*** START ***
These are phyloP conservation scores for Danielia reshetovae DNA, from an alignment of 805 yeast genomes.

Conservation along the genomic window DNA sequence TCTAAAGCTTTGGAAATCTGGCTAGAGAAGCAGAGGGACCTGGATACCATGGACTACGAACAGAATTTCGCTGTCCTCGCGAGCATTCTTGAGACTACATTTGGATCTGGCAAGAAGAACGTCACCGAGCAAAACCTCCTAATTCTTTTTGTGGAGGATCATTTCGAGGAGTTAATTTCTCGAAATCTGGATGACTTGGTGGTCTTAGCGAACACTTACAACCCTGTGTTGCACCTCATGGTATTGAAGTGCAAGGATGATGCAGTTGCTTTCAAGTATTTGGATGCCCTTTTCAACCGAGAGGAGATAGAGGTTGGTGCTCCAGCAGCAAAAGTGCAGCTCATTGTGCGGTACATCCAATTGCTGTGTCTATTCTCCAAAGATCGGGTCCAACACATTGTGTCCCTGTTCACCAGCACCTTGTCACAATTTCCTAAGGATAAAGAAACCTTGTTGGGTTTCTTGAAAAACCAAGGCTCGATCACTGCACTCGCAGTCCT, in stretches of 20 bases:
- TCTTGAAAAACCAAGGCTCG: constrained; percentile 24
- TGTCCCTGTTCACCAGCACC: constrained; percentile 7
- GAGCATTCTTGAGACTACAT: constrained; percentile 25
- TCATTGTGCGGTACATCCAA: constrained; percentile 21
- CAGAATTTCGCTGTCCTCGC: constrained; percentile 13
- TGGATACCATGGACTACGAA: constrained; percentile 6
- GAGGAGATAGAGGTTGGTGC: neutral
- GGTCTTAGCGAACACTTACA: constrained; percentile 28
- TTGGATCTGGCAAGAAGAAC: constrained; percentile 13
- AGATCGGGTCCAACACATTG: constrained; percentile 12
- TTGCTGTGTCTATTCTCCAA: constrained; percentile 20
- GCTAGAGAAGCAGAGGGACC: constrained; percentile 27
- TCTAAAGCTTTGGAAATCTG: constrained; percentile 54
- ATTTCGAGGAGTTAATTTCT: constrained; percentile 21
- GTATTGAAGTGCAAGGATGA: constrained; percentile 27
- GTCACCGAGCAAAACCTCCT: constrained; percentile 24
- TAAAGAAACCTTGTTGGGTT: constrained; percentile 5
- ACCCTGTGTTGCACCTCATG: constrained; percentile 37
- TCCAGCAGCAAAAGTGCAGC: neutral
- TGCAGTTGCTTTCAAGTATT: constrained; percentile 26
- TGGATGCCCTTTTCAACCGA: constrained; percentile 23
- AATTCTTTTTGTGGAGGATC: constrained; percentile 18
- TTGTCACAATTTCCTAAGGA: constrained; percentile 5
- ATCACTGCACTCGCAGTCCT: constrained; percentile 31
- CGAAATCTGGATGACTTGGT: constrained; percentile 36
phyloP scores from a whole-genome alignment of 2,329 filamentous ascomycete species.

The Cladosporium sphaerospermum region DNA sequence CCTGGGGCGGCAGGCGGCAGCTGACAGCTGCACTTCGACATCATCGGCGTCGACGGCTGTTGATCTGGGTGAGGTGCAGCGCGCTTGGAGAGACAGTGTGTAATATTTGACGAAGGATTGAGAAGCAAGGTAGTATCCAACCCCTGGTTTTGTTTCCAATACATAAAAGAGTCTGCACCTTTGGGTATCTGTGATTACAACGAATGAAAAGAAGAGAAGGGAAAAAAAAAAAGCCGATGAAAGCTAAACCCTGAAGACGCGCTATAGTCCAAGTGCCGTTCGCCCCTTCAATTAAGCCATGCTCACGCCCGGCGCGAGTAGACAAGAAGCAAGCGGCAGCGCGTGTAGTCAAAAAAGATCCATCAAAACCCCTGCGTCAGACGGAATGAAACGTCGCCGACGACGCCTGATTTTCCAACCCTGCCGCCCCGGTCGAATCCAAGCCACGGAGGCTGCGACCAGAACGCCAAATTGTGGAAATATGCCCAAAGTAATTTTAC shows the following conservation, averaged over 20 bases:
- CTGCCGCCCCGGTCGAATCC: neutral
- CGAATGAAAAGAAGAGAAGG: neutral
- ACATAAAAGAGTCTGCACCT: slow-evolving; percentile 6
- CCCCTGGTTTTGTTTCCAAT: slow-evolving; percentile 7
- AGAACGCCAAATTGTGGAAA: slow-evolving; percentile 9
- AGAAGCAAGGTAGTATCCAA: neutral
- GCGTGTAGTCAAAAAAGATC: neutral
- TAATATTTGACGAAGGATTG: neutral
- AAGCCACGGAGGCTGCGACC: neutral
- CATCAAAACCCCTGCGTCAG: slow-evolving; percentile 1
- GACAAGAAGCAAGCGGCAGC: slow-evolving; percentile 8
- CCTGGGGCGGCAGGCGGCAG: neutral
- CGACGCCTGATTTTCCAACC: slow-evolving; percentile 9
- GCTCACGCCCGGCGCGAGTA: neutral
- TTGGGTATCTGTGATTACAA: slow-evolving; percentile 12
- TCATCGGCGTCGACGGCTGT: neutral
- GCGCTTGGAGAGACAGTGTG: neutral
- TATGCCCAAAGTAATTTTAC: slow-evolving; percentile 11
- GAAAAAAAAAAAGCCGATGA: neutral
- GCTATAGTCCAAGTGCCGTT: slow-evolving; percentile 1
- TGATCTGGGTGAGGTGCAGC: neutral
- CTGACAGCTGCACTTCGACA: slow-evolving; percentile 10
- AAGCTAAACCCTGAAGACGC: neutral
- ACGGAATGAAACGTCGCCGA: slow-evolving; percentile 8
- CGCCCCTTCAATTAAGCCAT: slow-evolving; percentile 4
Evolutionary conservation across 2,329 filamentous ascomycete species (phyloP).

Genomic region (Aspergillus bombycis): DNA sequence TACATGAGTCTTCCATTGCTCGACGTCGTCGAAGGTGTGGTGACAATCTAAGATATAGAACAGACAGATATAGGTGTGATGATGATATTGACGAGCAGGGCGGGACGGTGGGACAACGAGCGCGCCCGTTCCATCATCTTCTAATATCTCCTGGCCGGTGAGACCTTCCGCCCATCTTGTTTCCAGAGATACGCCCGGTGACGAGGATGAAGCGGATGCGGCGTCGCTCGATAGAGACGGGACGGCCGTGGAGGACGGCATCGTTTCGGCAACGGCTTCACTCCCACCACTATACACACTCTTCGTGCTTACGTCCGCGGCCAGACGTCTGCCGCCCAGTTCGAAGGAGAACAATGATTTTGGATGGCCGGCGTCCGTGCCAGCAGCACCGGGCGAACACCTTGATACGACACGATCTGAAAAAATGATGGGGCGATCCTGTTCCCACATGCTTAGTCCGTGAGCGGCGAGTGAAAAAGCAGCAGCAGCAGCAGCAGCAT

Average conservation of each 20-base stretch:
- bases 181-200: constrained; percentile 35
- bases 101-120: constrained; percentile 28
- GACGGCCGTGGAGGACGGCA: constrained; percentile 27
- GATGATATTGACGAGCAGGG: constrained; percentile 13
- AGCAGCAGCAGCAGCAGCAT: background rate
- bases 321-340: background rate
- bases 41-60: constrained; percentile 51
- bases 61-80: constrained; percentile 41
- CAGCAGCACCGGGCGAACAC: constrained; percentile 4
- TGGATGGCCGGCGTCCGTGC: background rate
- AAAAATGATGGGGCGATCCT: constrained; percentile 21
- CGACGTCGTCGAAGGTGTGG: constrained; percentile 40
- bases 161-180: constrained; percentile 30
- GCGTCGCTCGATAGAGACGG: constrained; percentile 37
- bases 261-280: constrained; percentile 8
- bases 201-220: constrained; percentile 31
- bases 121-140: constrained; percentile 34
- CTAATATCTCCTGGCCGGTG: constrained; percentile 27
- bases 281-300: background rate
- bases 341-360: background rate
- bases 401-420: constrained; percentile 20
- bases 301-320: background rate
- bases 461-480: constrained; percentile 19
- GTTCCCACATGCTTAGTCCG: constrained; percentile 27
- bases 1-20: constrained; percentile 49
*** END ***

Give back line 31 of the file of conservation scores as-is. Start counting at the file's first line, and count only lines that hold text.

- CGAATGAAAAGAAGAGAAGG: neutral